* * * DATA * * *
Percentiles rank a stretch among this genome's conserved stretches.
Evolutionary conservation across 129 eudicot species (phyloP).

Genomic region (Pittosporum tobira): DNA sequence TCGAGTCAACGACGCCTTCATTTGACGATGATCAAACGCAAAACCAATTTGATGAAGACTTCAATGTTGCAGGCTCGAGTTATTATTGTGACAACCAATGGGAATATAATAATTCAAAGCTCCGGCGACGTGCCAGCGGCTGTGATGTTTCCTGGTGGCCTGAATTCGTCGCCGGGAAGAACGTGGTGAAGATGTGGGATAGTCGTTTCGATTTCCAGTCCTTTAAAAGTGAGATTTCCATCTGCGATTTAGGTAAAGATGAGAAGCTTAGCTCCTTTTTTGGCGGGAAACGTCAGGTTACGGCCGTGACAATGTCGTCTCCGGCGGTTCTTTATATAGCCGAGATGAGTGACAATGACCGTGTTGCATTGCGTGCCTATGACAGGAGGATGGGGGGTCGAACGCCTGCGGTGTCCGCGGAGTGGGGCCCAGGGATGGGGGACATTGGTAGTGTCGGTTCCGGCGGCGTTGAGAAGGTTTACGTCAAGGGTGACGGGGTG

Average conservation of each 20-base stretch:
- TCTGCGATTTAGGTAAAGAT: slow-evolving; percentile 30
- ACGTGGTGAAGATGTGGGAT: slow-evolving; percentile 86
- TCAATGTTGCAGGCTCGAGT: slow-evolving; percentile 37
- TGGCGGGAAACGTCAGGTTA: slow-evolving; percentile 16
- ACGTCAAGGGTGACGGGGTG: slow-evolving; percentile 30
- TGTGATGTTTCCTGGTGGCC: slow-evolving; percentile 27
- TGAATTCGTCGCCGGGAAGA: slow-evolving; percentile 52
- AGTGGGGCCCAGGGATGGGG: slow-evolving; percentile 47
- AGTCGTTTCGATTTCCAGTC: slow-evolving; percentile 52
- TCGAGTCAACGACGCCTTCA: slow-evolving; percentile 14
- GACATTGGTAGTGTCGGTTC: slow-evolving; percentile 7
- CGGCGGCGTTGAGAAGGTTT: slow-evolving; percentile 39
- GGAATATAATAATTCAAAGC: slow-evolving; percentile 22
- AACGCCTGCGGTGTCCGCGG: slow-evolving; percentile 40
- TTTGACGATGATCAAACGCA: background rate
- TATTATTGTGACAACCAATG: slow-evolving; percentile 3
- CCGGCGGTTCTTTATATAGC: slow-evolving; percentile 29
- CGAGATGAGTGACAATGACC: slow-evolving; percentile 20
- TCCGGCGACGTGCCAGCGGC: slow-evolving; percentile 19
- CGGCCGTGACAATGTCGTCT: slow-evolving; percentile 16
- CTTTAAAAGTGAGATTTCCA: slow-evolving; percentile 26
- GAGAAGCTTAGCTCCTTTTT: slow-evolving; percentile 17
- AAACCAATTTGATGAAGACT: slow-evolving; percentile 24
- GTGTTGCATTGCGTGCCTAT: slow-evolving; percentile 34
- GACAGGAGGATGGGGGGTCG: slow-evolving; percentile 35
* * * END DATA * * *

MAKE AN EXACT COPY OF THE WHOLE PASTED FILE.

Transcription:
Percentiles rank a stretch among this genome's conserved stretches.
Evolutionary conservation across 129 eudicot species (phyloP).

Genomic region (Pittosporum tobira): DNA sequence TCGAGTCAACGACGCCTTCATTTGACGATGATCAAACGCAAAACCAATTTGATGAAGACTTCAATGTTGCAGGCTCGAGTTATTATTGTGACAACCAATGGGAATATAATAATTCAAAGCTCCGGCGACGTGCCAGCGGCTGTGATGTTTCCTGGTGGCCTGAATTCGTCGCCGGGAAGAACGTGGTGAAGATGTGGGATAGTCGTTTCGATTTCCAGTCCTTTAAAAGTGAGATTTCCATCTGCGATTTAGGTAAAGATGAGAAGCTTAGCTCCTTTTTTGGCGGGAAACGTCAGGTTACGGCCGTGACAATGTCGTCTCCGGCGGTTCTTTATATAGCCGAGATGAGTGACAATGACCGTGTTGCATTGCGTGCCTATGACAGGAGGATGGGGGGTCGAACGCCTGCGGTGTCCGCGGAGTGGGGCCCAGGGATGGGGGACATTGGTAGTGTCGGTTCCGGCGGCGTTGAGAAGGTTTACGTCAAGGGTGACGGGGTG

Average conservation of each 20-base stretch:
- TCTGCGATTTAGGTAAAGAT: slow-evolving; percentile 30
- ACGTGGTGAAGATGTGGGAT: slow-evolving; percentile 86
- TCAATGTTGCAGGCTCGAGT: slow-evolving; percentile 37
- TGGCGGGAAACGTCAGGTTA: slow-evolving; percentile 16
- ACGTCAAGGGTGACGGGGTG: slow-evolving; percentile 30
- TGTGATGTTTCCTGGTGGCC: slow-evolving; percentile 27
- TGAATTCGTCGCCGGGAAGA: slow-evolving; percentile 52
- AGTGGGGCCCAGGGATGGGG: slow-evolving; percentile 47
- AGTCGTTTCGATTTCCAGTC: slow-evolving; percentile 52
- TCGAGTCAACGACGCCTTCA: slow-evolving; percentile 14
- GACATTGGTAGTGTCGGTTC: slow-evolving; percentile 7
- CGGCGGCGTTGAGAAGGTTT: slow-evolving; percentile 39
- GGAATATAATAATTCAAAGC: slow-evolving; percentile 22
- AACGCCTGCGGTGTCCGCGG: slow-evolving; percentile 40
- TTTGACGATGATCAAACGCA: background rate
- TATTATTGTGACAACCAATG: slow-evolving; percentile 3
- CCGGCGGTTCTTTATATAGC: slow-evolving; percentile 29
- CGAGATGAGTGACAATGACC: slow-evolving; percentile 20
- TCCGGCGACGTGCCAGCGGC: slow-evolving; percentile 19
- CGGCCGTGACAATGTCGTCT: slow-evolving; percentile 16
- CTTTAAAAGTGAGATTTCCA: slow-evolving; percentile 26
- GAGAAGCTTAGCTCCTTTTT: slow-evolving; percentile 17
- AAACCAATTTGATGAAGACT: slow-evolving; percentile 24
- GTGTTGCATTGCGTGCCTAT: slow-evolving; percentile 34
- GACAGGAGGATGGGGGGTCG: slow-evolving; percentile 35